Who judges Elon Musk?
A number of years ago I was a non-executive director of a hospital trust. The trust had a change of chairperson and a new one was appointed. The new chairperson arranged a meeting of the non-executive directors and introduced himself by saying that he expected us all to pull our weight and anyone not prepared to do so should resign. So, I resigned.
The reason I resigned was because I was offended by the suggestion that I, and my colleagues, were not pulling our weight. To me this was a bolshie guy who was coming in and throwing his weight around from the beginning. I didn’t want to work with anyone like this. In the event the chairman proved to be a much more benign character. The non-executives who stayed told me later that he was just an ordinary guy who must have felt he needed to act tough at the outset. Maybe I had resigned too soon and not given him time to prove himself.
I was reminded of this the other day when Elon Musk sacked half the staff at Twitter and gave them a motivational speech (?) in which he said he expected them to work all hours just as he did. Now, I confess that I’m totally in awe of Elon Musk. I think his cars are wonderful and he has proved himself a brilliant entrepreneur. But I wonder whether he understands the emotions of his employees. They are arguably one of his most important assets. They hopefully have the skills and commitment to do a great job and run his business. They also have families and social lives. As is frequently discussed on this website, there has to be a balance – a sort of venn diagram - that brings together work, family, and social circles. There is a sweet spot where these circles overlap and not just in the work circle.
What must it be like working at Twitter if half your colleagues have been sacked and you have a boss who implies that you are not working effectually? Some people may be motivated by such macho action. However, I am of the belief that most respond to encouragement rather than threats. I also believe that everybody has a talent and the skill of a good boss is to recognise that talent and nurture it. If it is supposed that the staff aren’t doing as good a job as they should, whose fault is this? Is it the fault of the staffer or is the company failing to recruit, train and motivate people to do the right job. Is the company putting round pegs in square holes?
Another boss who had a similar aggressive approach to his staff was Jack Welch. Jack Welch, otherwise known as “neutron Jack”, was once feted as one of the best managers on the planet. There is no doubt that during his tenure he built GE into an engineering behemoth and made many of its shareholders extremely happy. One of his techniques was his "rank and yank" policy in which he fired the bottom 10% of his managers, regardless of their performance. Can you imagine what it must have felt like working in this environment? Some of the managers would no doubt have been very happy if they were in the top echelons and rewarded by great bonuses. But, like any manager of a football club, their success is seldom continuous and one day the knife could and most probably will fall on them.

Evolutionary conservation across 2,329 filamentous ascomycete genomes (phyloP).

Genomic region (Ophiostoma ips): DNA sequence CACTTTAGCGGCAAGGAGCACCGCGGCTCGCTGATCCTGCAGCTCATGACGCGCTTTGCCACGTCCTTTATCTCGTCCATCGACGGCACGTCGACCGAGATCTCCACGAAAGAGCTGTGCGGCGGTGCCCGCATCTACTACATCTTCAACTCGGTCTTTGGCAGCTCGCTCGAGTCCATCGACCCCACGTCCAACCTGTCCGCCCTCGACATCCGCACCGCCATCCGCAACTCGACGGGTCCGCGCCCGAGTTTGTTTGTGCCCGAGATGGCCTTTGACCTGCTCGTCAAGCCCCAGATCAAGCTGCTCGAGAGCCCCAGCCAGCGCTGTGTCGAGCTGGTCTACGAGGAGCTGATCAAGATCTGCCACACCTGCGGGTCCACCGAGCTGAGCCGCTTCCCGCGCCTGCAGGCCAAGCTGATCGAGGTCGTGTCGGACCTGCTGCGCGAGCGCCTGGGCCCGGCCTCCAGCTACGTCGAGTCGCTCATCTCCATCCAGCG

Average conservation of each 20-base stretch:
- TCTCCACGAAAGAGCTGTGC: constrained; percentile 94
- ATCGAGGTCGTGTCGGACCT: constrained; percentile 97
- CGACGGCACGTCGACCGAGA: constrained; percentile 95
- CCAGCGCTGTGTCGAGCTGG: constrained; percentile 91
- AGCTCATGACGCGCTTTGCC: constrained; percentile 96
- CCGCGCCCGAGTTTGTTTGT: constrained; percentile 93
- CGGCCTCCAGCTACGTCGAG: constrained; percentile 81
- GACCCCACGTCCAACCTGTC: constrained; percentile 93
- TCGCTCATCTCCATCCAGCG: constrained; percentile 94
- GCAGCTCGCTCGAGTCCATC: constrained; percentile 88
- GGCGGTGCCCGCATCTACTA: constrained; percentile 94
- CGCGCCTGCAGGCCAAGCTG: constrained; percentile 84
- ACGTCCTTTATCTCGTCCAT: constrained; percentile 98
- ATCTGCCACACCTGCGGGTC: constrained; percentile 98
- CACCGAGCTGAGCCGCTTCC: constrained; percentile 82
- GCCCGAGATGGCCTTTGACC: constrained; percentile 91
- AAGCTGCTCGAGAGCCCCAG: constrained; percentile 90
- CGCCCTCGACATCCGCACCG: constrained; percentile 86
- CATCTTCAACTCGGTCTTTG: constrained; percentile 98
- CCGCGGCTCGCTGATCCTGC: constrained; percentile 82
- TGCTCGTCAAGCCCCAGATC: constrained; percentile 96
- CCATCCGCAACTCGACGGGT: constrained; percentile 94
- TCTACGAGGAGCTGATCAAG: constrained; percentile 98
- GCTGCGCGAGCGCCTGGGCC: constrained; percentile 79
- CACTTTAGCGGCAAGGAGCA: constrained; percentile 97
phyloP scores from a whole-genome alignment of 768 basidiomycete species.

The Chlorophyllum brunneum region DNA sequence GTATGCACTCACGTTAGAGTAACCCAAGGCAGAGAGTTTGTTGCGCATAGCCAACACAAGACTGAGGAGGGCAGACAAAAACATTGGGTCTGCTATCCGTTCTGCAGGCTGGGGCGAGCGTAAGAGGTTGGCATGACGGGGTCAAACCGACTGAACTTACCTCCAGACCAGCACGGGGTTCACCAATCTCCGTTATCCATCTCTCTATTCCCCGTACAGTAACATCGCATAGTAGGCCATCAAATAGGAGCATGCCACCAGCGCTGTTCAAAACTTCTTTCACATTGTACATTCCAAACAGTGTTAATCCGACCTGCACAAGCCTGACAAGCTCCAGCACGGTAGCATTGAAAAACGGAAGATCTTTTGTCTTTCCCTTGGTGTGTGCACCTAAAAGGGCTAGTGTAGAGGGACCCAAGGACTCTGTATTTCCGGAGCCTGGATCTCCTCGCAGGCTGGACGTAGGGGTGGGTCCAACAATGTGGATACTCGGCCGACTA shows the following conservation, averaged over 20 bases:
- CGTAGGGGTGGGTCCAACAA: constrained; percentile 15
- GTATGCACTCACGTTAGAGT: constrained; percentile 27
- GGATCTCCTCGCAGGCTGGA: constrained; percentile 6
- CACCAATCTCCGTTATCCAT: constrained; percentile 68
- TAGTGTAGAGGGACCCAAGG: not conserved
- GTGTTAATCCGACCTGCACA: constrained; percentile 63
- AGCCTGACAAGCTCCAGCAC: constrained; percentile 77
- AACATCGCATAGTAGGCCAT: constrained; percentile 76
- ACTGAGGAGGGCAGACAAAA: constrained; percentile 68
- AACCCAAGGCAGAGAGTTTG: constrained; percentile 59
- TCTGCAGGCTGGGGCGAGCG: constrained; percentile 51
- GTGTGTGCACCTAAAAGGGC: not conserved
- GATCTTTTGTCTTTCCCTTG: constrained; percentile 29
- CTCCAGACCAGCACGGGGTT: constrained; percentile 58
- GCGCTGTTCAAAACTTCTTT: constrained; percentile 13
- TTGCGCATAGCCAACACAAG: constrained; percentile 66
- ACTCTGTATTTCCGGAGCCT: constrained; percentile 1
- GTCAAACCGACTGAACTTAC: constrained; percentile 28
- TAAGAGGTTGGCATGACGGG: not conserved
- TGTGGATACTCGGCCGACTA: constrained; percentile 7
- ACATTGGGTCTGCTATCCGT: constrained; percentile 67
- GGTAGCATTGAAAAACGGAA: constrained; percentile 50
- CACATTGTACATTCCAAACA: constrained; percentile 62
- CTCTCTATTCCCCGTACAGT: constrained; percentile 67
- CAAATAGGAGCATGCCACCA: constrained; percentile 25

It’s easy to be critical of the aggressive way in which managers deal with problems but what should we do in such situations? The first thing is to spell out the facts and tell the truth. When there are problems within a business it is no secret to the people working there. They know the problems better than anybody else. They also know that if they are not dealt with the consequences could be dire for everybody. It is therefore important that managers level with staff and show that they have a grasp of the situation.
It may be necessary for the headcount to be reduced. This will be no surprise to people within the company. The important thing here is to be fair. Managers must show that they have considered every possibility and come up with a solution that hopefully is best for everyone even though pain will be felt by some. Fairness and generosity would at least be a small compensation.
Finally, those who are executing the hard words must also be seen to be hurting. It would be unreasonable to expect staff to be accepting of serious staff losses if management vote themselves generous compensation. Far better if they are seen to take salary cuts and lose some of their benefits.
It is difficult to criticise a manager such as Elon Musk or Jack Welch when they are in peak performance. They have and are achieving a great deal. It is history that judges us. Only after the passage of time will we see whether the management approach has worked for the company, for the people who have helped build it, and for the world in which it lives.